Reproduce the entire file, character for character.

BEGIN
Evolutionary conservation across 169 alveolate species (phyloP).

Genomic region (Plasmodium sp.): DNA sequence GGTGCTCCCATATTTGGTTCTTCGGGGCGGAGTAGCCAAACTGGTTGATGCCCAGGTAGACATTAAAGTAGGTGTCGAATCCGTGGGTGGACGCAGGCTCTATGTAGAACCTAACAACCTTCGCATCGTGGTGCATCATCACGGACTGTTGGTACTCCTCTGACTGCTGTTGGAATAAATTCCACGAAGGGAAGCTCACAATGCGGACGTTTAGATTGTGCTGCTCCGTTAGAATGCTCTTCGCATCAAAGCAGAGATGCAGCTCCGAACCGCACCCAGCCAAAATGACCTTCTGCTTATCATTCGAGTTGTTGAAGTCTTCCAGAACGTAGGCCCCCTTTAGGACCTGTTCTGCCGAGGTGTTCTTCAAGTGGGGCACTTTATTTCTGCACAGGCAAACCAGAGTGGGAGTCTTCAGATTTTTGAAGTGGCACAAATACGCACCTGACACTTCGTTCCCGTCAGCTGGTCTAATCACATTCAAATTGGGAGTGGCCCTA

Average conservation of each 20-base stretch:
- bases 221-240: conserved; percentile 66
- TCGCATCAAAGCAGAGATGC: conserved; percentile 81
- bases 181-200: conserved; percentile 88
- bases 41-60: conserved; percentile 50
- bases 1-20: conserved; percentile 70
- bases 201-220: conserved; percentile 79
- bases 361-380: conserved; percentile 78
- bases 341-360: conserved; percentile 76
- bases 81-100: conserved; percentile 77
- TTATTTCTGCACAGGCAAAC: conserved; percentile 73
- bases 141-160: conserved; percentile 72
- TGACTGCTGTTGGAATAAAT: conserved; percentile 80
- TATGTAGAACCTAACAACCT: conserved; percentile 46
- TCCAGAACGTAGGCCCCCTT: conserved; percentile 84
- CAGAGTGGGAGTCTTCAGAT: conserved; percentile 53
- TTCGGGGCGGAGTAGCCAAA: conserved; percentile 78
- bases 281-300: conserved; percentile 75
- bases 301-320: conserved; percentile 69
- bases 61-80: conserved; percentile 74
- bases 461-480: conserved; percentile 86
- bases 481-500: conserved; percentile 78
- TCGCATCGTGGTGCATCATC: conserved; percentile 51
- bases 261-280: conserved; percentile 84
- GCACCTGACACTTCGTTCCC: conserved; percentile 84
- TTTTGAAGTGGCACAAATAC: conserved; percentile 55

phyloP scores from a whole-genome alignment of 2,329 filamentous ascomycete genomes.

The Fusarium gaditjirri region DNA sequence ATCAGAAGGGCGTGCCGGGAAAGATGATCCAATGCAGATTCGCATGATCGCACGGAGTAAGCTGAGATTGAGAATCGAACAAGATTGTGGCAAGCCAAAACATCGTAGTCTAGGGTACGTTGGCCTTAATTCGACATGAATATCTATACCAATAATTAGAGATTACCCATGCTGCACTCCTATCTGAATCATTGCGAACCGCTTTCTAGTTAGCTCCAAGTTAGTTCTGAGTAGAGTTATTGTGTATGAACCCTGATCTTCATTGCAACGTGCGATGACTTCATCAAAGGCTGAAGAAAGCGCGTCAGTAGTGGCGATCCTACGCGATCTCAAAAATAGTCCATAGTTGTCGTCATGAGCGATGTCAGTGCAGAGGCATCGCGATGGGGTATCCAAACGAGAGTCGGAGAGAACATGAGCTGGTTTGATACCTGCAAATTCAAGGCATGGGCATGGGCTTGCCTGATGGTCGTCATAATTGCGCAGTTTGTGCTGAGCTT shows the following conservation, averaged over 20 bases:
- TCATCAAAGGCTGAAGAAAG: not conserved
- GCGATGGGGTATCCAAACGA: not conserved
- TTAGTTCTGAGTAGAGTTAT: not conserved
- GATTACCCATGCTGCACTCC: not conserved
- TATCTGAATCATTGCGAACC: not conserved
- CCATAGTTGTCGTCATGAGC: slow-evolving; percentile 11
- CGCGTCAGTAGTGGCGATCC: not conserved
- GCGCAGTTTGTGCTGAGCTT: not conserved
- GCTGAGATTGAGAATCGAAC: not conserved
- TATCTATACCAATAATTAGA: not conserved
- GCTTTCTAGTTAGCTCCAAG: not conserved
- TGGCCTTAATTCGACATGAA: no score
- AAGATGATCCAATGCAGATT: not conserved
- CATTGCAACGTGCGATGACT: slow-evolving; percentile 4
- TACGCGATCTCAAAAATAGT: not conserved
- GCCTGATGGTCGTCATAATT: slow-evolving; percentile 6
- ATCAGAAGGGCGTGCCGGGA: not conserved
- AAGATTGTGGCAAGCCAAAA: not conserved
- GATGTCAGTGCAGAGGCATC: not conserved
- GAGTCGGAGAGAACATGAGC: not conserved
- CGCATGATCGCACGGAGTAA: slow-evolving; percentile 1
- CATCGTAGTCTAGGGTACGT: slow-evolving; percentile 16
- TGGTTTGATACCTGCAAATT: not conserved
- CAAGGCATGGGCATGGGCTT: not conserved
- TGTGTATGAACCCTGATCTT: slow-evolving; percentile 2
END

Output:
Evolutionary conservation across 169 alveolate species (phyloP).

Genomic region (Plasmodium sp.): DNA sequence GGTGCTCCCATATTTGGTTCTTCGGGGCGGAGTAGCCAAACTGGTTGATGCCCAGGTAGACATTAAAGTAGGTGTCGAATCCGTGGGTGGACGCAGGCTCTATGTAGAACCTAACAACCTTCGCATCGTGGTGCATCATCACGGACTGTTGGTACTCCTCTGACTGCTGTTGGAATAAATTCCACGAAGGGAAGCTCACAATGCGGACGTTTAGATTGTGCTGCTCCGTTAGAATGCTCTTCGCATCAAAGCAGAGATGCAGCTCCGAACCGCACCCAGCCAAAATGACCTTCTGCTTATCATTCGAGTTGTTGAAGTCTTCCAGAACGTAGGCCCCCTTTAGGACCTGTTCTGCCGAGGTGTTCTTCAAGTGGGGCACTTTATTTCTGCACAGGCAAACCAGAGTGGGAGTCTTCAGATTTTTGAAGTGGCACAAATACGCACCTGACACTTCGTTCCCGTCAGCTGGTCTAATCACATTCAAATTGGGAGTGGCCCTA

Average conservation of each 20-base stretch:
- bases 221-240: conserved; percentile 66
- TCGCATCAAAGCAGAGATGC: conserved; percentile 81
- bases 181-200: conserved; percentile 88
- bases 41-60: conserved; percentile 50
- bases 1-20: conserved; percentile 70
- bases 201-220: conserved; percentile 79
- bases 361-380: conserved; percentile 78
- bases 341-360: conserved; percentile 76
- bases 81-100: conserved; percentile 77
- TTATTTCTGCACAGGCAAAC: conserved; percentile 73
- bases 141-160: conserved; percentile 72
- TGACTGCTGTTGGAATAAAT: conserved; percentile 80
- TATGTAGAACCTAACAACCT: conserved; percentile 46
- TCCAGAACGTAGGCCCCCTT: conserved; percentile 84
- CAGAGTGGGAGTCTTCAGAT: conserved; percentile 53
- TTCGGGGCGGAGTAGCCAAA: conserved; percentile 78
- bases 281-300: conserved; percentile 75
- bases 301-320: conserved; percentile 69
- bases 61-80: conserved; percentile 74
- bases 461-480: conserved; percentile 86
- bases 481-500: conserved; percentile 78
- TCGCATCGTGGTGCATCATC: conserved; percentile 51
- bases 261-280: conserved; percentile 84
- GCACCTGACACTTCGTTCCC: conserved; percentile 84
- TTTTGAAGTGGCACAAATAC: conserved; percentile 55

phyloP scores from a whole-genome alignment of 2,329 filamentous ascomycete genomes.

The Fusarium gaditjirri region DNA sequence ATCAGAAGGGCGTGCCGGGAAAGATGATCCAATGCAGATTCGCATGATCGCACGGAGTAAGCTGAGATTGAGAATCGAACAAGATTGTGGCAAGCCAAAACATCGTAGTCTAGGGTACGTTGGCCTTAATTCGACATGAATATCTATACCAATAATTAGAGATTACCCATGCTGCACTCCTATCTGAATCATTGCGAACCGCTTTCTAGTTAGCTCCAAGTTAGTTCTGAGTAGAGTTATTGTGTATGAACCCTGATCTTCATTGCAACGTGCGATGACTTCATCAAAGGCTGAAGAAAGCGCGTCAGTAGTGGCGATCCTACGCGATCTCAAAAATAGTCCATAGTTGTCGTCATGAGCGATGTCAGTGCAGAGGCATCGCGATGGGGTATCCAAACGAGAGTCGGAGAGAACATGAGCTGGTTTGATACCTGCAAATTCAAGGCATGGGCATGGGCTTGCCTGATGGTCGTCATAATTGCGCAGTTTGTGCTGAGCTT shows the following conservation, averaged over 20 bases:
- TCATCAAAGGCTGAAGAAAG: not conserved
- GCGATGGGGTATCCAAACGA: not conserved
- TTAGTTCTGAGTAGAGTTAT: not conserved
- GATTACCCATGCTGCACTCC: not conserved
- TATCTGAATCATTGCGAACC: not conserved
- CCATAGTTGTCGTCATGAGC: slow-evolving; percentile 11
- CGCGTCAGTAGTGGCGATCC: not conserved
- GCGCAGTTTGTGCTGAGCTT: not conserved
- GCTGAGATTGAGAATCGAAC: not conserved
- TATCTATACCAATAATTAGA: not conserved
- GCTTTCTAGTTAGCTCCAAG: not conserved
- TGGCCTTAATTCGACATGAA: no score
- AAGATGATCCAATGCAGATT: not conserved
- CATTGCAACGTGCGATGACT: slow-evolving; percentile 4
- TACGCGATCTCAAAAATAGT: not conserved
- GCCTGATGGTCGTCATAATT: slow-evolving; percentile 6
- ATCAGAAGGGCGTGCCGGGA: not conserved
- AAGATTGTGGCAAGCCAAAA: not conserved
- GATGTCAGTGCAGAGGCATC: not conserved
- GAGTCGGAGAGAACATGAGC: not conserved
- CGCATGATCGCACGGAGTAA: slow-evolving; percentile 1
- CATCGTAGTCTAGGGTACGT: slow-evolving; percentile 16
- TGGTTTGATACCTGCAAATT: not conserved
- CAAGGCATGGGCATGGGCTT: not conserved
- TGTGTATGAACCCTGATCTT: slow-evolving; percentile 2